Love what you do, and you’ll never work another day in your life. Yeah, right.

Updated: Sep 17, 2021

"I put my heart and my soul into my work, and have lost my mind in the process." Vincent Van Gogh

We can’t all love our work, and even when we do, there are still parts that suck. How you define what makes a job great can set you up to succeed or fail. So, I am sharing 7 questions to help you find out whether a job is the right one for you (ask yourself them in the order below):

1: Does the industry interest me?

Brands die, company’s change, and people move on. Industries are more permanent, so make sure you start off by being interested in the industry. It’s a great first question to ask yourself, and a safer bet than taking a job just because you love the boss, brand, or company.

Importantly, being interested in what you do is also one of 4 psychological assets* that highly gritty people have. Highly gritty people are consistently more successful in their careers than those that aren’t.

*Source: GRIT, published 2016, by Angela Duckworth

2: Is there a cultural fit?

As Peter Drucker famously said: “Culture eats strategy for breakfast.” Align yourself with a company that has similar values, beliefs, and customs that you do. Cultural misalignment is a sure-fire way to find a job that eventually you won’t like. If you get it wrong, one day in the not-too-distant future, you’ll be sitting in a meeting and suddenly realise that you don’t belong. Culture is King.

“Try not to become a person of success, but rather try to become a person of value.” Albert Einstein

3: Would I love to have my colleagues’ home for dinner?

I am not suggesting that you need to be best mates with everyone at work, or party all night long with your colleagues. In fact, that might not be the best idea, but are you going to have some fun with them? There needs to be enough people in your organisation that ‘get you’. People that you’d be happy to invite home for dinner.

4: Will I enjoy the functional elements of the role?

Make sure you enjoy the parts of your role that you’ve been employed to do. This question appears stupidly obvious, but it still needs to be asked. We spend most of our time actioning tasks and following processes that are part of our Job Descriptions (better make sure some of them are fun). So, whether that’s project management, digital marketing, reconciliations, customer service, operations, or business development, just make sure you enjoy the functional elements of your role.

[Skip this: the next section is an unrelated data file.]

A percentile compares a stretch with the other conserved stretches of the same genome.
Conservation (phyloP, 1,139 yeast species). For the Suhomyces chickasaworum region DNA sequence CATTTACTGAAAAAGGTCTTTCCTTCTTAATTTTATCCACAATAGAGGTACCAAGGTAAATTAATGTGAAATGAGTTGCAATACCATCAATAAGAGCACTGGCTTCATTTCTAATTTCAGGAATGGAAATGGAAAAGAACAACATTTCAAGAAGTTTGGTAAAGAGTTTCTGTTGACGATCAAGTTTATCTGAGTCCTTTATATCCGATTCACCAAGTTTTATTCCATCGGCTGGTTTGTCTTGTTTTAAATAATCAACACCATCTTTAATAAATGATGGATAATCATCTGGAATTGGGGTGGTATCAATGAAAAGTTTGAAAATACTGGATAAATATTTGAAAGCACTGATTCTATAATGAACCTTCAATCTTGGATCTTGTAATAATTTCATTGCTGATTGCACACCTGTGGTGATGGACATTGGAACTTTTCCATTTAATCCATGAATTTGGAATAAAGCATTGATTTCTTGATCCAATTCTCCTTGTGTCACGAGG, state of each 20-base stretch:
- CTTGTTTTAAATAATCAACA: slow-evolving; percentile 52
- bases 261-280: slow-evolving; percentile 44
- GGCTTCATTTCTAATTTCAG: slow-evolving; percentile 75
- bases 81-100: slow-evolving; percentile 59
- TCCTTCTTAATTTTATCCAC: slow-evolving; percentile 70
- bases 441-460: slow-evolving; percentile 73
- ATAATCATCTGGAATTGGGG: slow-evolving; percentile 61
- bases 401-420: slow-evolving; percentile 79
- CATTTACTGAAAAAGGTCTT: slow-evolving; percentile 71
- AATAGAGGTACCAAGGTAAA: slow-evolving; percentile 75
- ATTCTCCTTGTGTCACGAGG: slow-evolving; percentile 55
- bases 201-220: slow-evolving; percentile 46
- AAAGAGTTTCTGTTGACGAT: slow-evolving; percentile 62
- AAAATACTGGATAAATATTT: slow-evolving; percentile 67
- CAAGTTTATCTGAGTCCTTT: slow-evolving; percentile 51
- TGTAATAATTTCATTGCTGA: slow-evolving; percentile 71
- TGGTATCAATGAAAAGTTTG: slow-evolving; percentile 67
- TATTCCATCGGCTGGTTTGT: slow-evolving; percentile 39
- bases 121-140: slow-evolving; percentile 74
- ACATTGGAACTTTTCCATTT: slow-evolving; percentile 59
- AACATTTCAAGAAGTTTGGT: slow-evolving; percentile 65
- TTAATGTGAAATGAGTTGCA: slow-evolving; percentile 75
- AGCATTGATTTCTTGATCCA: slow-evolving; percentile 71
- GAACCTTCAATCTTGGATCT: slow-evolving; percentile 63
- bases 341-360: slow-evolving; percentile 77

“People rarely succeed unless they have fun in what they are doing.” Dale Carnegie

5: Does the job fit my lifestyle?

This can be a bit tricky because sometimes there are limitations to how closely you can match your lifestyle with a job. However, if you have the choice, you should match your job with your lifestyle. If you love routine, find a job that has routine. If you like flexibility, find a flexible job. If you are always tinkering and fixing things, find a job that allows you to do some tinkering and fixing.

6: Will I be good at it?

If you’ve answered the 5 questions above to your satisfaction, then it’s likely you’re going to be good at whatever the job is. Working in a role that is aligned to your skillset will a] make life easier for you, and b] be more enjoyable because most of us derive pleasure from being good at something.

7: Are my expectations realistic?

Have you set realistic expectations? Are you setting the bar too high? Perfect jobs are about as common as four-leaf clovers (1 in 10,000), so if you’re looking for a perfect job, good luck with that!

Trust me, I’m lucky because I love my job, but it’s not perfect. I have good, average, and bad days. Even if you love what you do, it’s highly unlikely that you’re going to love everything about your job. So, set realistic expectations.

“Talent means nothing, while experience, acquired in humility and with hard work, means everything.” Patrick Suskind

For any of you looking for a role or career change, I hope these questions have helped. Remember, that for most of us, no matter how important we think our jobs are, they’re actually not that important in grand scheme of things. So don't stress too much about 'what' you do for a living, focus more on 'how' you do it. Finally, with that thought in mind, here's one last piece of advice from Bronnie Ware:

She was a palliative carer and is the author of “The Top Five Regrets of the Dying”. According to her research, the top five most common regrets shared by people nearing death are:

1. "I wish I hadn’t worked so hard."

2. "I wish I’d had the courage to live a life true to myself, not the life others expected of me."

3. "I wish I’d had the courage to express my feelings."

4. "I wish I had stayed in touch with my friends."

5. "I wish that I had let myself be happier."

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Keep on smiling.



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